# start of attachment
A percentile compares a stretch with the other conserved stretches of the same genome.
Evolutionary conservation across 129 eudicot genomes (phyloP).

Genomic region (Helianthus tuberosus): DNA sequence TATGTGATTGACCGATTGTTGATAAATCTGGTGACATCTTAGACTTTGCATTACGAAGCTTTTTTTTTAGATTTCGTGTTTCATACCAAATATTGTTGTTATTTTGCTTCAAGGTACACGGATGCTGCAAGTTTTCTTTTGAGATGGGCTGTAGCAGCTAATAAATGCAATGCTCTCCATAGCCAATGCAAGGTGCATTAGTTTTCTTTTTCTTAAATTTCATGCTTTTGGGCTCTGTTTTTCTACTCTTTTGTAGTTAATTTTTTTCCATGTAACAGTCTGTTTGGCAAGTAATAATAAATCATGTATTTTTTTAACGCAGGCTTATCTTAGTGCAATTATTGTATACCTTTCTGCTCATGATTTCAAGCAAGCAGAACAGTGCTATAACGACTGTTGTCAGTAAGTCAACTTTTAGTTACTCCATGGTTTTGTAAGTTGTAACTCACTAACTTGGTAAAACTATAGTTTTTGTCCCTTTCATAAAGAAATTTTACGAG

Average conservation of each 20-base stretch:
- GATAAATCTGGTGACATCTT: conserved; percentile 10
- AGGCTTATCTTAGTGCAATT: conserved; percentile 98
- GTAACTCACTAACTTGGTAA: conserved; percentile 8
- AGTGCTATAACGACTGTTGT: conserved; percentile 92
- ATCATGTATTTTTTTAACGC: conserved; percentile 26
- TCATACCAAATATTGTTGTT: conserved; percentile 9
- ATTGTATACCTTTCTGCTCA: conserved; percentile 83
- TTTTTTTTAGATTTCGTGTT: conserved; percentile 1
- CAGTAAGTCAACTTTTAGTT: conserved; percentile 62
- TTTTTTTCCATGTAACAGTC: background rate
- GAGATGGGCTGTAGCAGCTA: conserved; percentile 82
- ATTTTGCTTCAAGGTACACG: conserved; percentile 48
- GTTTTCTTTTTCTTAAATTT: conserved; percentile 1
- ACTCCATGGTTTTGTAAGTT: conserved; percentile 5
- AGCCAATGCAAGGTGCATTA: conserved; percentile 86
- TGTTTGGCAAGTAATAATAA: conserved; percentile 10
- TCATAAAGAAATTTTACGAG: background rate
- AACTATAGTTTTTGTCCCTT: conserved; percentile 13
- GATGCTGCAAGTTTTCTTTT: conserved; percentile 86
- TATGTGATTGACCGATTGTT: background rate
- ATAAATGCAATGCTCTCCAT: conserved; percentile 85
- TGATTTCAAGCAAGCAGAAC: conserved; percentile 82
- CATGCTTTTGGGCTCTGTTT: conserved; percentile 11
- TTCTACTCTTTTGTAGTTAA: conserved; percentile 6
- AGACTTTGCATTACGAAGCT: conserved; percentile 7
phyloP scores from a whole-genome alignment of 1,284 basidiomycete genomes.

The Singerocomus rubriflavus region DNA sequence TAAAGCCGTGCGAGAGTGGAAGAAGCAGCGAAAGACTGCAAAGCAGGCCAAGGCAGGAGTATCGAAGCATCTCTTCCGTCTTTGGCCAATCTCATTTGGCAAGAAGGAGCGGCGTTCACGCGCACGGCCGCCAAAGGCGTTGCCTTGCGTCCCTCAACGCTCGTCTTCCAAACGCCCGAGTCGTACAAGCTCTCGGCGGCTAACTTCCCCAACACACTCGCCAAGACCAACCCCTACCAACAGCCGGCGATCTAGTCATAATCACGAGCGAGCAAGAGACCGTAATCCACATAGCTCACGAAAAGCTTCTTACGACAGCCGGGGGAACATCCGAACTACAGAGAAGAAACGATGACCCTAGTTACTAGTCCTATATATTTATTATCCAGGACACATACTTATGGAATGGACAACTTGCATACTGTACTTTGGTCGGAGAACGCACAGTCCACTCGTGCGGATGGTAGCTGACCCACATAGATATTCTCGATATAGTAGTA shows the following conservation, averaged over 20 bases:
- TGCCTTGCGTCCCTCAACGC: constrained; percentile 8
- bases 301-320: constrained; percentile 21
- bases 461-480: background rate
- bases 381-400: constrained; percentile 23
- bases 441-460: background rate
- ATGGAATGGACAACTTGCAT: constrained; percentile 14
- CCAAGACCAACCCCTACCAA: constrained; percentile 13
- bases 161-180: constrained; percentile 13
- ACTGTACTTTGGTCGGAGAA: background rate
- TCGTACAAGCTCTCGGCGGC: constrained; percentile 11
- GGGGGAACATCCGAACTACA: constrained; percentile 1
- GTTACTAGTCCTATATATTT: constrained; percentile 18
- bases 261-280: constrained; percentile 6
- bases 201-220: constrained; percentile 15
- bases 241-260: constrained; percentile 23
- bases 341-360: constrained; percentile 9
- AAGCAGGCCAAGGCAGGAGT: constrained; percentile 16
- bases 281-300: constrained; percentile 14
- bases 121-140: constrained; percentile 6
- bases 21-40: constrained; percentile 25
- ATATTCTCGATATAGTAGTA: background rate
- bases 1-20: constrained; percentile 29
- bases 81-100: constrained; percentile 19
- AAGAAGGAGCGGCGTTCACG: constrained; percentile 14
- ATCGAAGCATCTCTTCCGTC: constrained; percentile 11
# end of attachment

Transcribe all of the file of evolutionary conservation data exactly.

A percentile compares a stretch with the other conserved stretches of the same genome.
Evolutionary conservation across 129 eudicot genomes (phyloP).

Genomic region (Helianthus tuberosus): DNA sequence TATGTGATTGACCGATTGTTGATAAATCTGGTGACATCTTAGACTTTGCATTACGAAGCTTTTTTTTTAGATTTCGTGTTTCATACCAAATATTGTTGTTATTTTGCTTCAAGGTACACGGATGCTGCAAGTTTTCTTTTGAGATGGGCTGTAGCAGCTAATAAATGCAATGCTCTCCATAGCCAATGCAAGGTGCATTAGTTTTCTTTTTCTTAAATTTCATGCTTTTGGGCTCTGTTTTTCTACTCTTTTGTAGTTAATTTTTTTCCATGTAACAGTCTGTTTGGCAAGTAATAATAAATCATGTATTTTTTTAACGCAGGCTTATCTTAGTGCAATTATTGTATACCTTTCTGCTCATGATTTCAAGCAAGCAGAACAGTGCTATAACGACTGTTGTCAGTAAGTCAACTTTTAGTTACTCCATGGTTTTGTAAGTTGTAACTCACTAACTTGGTAAAACTATAGTTTTTGTCCCTTTCATAAAGAAATTTTACGAG

Average conservation of each 20-base stretch:
- GATAAATCTGGTGACATCTT: conserved; percentile 10
- AGGCTTATCTTAGTGCAATT: conserved; percentile 98
- GTAACTCACTAACTTGGTAA: conserved; percentile 8
- AGTGCTATAACGACTGTTGT: conserved; percentile 92
- ATCATGTATTTTTTTAACGC: conserved; percentile 26
- TCATACCAAATATTGTTGTT: conserved; percentile 9
- ATTGTATACCTTTCTGCTCA: conserved; percentile 83
- TTTTTTTTAGATTTCGTGTT: conserved; percentile 1
- CAGTAAGTCAACTTTTAGTT: conserved; percentile 62
- TTTTTTTCCATGTAACAGTC: background rate
- GAGATGGGCTGTAGCAGCTA: conserved; percentile 82
- ATTTTGCTTCAAGGTACACG: conserved; percentile 48
- GTTTTCTTTTTCTTAAATTT: conserved; percentile 1
- ACTCCATGGTTTTGTAAGTT: conserved; percentile 5
- AGCCAATGCAAGGTGCATTA: conserved; percentile 86
- TGTTTGGCAAGTAATAATAA: conserved; percentile 10
- TCATAAAGAAATTTTACGAG: background rate
- AACTATAGTTTTTGTCCCTT: conserved; percentile 13
- GATGCTGCAAGTTTTCTTTT: conserved; percentile 86
- TATGTGATTGACCGATTGTT: background rate
- ATAAATGCAATGCTCTCCAT: conserved; percentile 85
- TGATTTCAAGCAAGCAGAAC: conserved; percentile 82
- CATGCTTTTGGGCTCTGTTT: conserved; percentile 11
- TTCTACTCTTTTGTAGTTAA: conserved; percentile 6
- AGACTTTGCATTACGAAGCT: conserved; percentile 7
phyloP scores from a whole-genome alignment of 1,284 basidiomycete genomes.

The Singerocomus rubriflavus region DNA sequence TAAAGCCGTGCGAGAGTGGAAGAAGCAGCGAAAGACTGCAAAGCAGGCCAAGGCAGGAGTATCGAAGCATCTCTTCCGTCTTTGGCCAATCTCATTTGGCAAGAAGGAGCGGCGTTCACGCGCACGGCCGCCAAAGGCGTTGCCTTGCGTCCCTCAACGCTCGTCTTCCAAACGCCCGAGTCGTACAAGCTCTCGGCGGCTAACTTCCCCAACACACTCGCCAAGACCAACCCCTACCAACAGCCGGCGATCTAGTCATAATCACGAGCGAGCAAGAGACCGTAATCCACATAGCTCACGAAAAGCTTCTTACGACAGCCGGGGGAACATCCGAACTACAGAGAAGAAACGATGACCCTAGTTACTAGTCCTATATATTTATTATCCAGGACACATACTTATGGAATGGACAACTTGCATACTGTACTTTGGTCGGAGAACGCACAGTCCACTCGTGCGGATGGTAGCTGACCCACATAGATATTCTCGATATAGTAGTA shows the following conservation, averaged over 20 bases:
- TGCCTTGCGTCCCTCAACGC: constrained; percentile 8
- bases 301-320: constrained; percentile 21
- bases 461-480: background rate
- bases 381-400: constrained; percentile 23
- bases 441-460: background rate
- ATGGAATGGACAACTTGCAT: constrained; percentile 14
- CCAAGACCAACCCCTACCAA: constrained; percentile 13
- bases 161-180: constrained; percentile 13
- ACTGTACTTTGGTCGGAGAA: background rate
- TCGTACAAGCTCTCGGCGGC: constrained; percentile 11
- GGGGGAACATCCGAACTACA: constrained; percentile 1
- GTTACTAGTCCTATATATTT: constrained; percentile 18
- bases 261-280: constrained; percentile 6
- bases 201-220: constrained; percentile 15
- bases 241-260: constrained; percentile 23
- bases 341-360: constrained; percentile 9
- AAGCAGGCCAAGGCAGGAGT: constrained; percentile 16
- bases 281-300: constrained; percentile 14
- bases 121-140: constrained; percentile 6
- bases 21-40: constrained; percentile 25
- ATATTCTCGATATAGTAGTA: background rate
- bases 1-20: constrained; percentile 29
- bases 81-100: constrained; percentile 19
- AAGAAGGAGCGGCGTTCACG: constrained; percentile 14
- ATCGAAGCATCTCTTCCGTC: constrained; percentile 11